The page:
I had a great birthing experience! — home birth, water birth. Baby came on his due date, super fast. I had to stand up for myself against my ObGyn big time in the last several weeks of pregnancy to leave space for that to happen, but I’m so glad I did. I had 5 hours of intense back labor puking my guts up without an epidural, but I personally would not have chosen to do it any other way. I know my body, and I can handle pain a lot better than pain medication (which tends to make me incredibly ill), and I wasn’t afraid because it was clear that everything was progressing as it should have been and my support team was awesome. I felt really great afterwards and I recovered easily, even with a small tear (that my midwife stitched up at the end of my bed with my best friend helping). Such a great start to motherhood, and I thank God every day I got to have that experience. – M.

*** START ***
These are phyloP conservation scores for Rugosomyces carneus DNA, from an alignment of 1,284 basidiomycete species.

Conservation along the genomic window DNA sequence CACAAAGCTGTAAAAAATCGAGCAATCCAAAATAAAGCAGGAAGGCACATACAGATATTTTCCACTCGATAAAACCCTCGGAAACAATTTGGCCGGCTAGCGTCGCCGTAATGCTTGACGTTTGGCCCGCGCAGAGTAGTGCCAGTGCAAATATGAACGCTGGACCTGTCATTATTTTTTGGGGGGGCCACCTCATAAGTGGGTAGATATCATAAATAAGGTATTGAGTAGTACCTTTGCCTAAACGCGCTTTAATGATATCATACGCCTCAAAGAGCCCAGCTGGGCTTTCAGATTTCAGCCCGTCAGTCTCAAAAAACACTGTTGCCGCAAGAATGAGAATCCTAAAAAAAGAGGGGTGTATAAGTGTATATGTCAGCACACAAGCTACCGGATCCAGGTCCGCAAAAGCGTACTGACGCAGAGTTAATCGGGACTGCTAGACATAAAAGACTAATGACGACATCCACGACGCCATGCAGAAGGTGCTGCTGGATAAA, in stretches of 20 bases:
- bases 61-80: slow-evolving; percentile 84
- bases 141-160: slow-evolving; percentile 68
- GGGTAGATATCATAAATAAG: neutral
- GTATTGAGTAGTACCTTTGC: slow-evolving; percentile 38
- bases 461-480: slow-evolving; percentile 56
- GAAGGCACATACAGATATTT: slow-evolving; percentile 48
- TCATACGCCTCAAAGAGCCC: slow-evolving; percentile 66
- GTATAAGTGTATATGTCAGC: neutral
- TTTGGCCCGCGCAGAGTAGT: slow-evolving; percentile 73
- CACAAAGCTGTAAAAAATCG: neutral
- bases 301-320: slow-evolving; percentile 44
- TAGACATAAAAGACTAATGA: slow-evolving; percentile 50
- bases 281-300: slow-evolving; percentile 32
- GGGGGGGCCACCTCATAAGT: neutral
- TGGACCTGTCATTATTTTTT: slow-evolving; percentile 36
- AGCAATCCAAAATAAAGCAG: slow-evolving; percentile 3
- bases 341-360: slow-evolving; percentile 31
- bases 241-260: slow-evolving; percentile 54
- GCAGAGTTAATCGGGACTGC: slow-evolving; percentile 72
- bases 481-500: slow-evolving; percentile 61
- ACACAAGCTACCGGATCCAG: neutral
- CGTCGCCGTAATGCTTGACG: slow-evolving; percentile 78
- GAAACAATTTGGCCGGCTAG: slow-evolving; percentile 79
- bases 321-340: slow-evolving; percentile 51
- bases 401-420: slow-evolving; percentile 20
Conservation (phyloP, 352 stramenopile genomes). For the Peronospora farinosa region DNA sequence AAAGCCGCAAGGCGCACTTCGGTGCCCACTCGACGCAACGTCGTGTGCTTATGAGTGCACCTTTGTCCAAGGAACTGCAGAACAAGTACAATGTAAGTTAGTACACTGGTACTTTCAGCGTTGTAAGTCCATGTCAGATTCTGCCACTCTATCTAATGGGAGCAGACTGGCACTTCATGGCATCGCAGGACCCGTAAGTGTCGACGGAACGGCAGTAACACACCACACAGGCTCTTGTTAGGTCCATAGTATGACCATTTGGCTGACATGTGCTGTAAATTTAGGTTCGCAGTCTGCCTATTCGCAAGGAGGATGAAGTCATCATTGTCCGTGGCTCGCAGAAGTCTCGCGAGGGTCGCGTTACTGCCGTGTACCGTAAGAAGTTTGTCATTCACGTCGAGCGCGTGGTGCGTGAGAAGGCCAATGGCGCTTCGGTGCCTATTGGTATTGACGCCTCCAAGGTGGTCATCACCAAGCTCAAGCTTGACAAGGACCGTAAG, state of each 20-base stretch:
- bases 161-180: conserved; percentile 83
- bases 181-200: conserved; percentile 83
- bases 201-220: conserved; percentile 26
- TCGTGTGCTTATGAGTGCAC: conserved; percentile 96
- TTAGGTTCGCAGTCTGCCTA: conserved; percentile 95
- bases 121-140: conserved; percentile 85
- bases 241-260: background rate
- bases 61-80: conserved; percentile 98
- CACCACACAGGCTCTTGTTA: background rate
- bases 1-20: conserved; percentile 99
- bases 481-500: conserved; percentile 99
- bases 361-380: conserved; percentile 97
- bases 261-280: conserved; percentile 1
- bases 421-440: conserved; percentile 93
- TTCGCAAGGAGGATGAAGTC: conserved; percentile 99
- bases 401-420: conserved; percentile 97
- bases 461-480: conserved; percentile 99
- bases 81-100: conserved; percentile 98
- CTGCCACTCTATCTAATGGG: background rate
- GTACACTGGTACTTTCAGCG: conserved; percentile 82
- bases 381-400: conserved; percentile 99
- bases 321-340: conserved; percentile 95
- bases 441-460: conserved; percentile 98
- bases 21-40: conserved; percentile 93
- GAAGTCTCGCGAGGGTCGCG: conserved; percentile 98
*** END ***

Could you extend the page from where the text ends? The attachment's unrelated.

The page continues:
I had a traumatic birth with my first and am stressed about the possibility of another baby solely because I’m terrified of birth and what comes after (in my case babe was wonderful and I had physical complications during labor and postpartum). I know I can skip these stories but I’m reading them all like, damn, there’s no hope for a smooth second delivery. Positive stories to balance?! @jen_goggins
My friends scared the shit out of me with their birth stories. I understand that they needed to be heard but my therapist told me to stop talking to some of them before I gave birth. There’s a difference between sharing your story and scaring people — namely pregnant women. They wanted me to be aware but I had a doula, I was aware, and I had an amazing birth. ??♀️ I feel for those who were traumatized by their birth and we as a society should be more open about it but there is a time and a place. My best friend shared her traumatic birth story with anyone who would listen and she was alienating people with how and who she told. She just wanted to be heard but it didn’t help her make friends or bond with people. – N.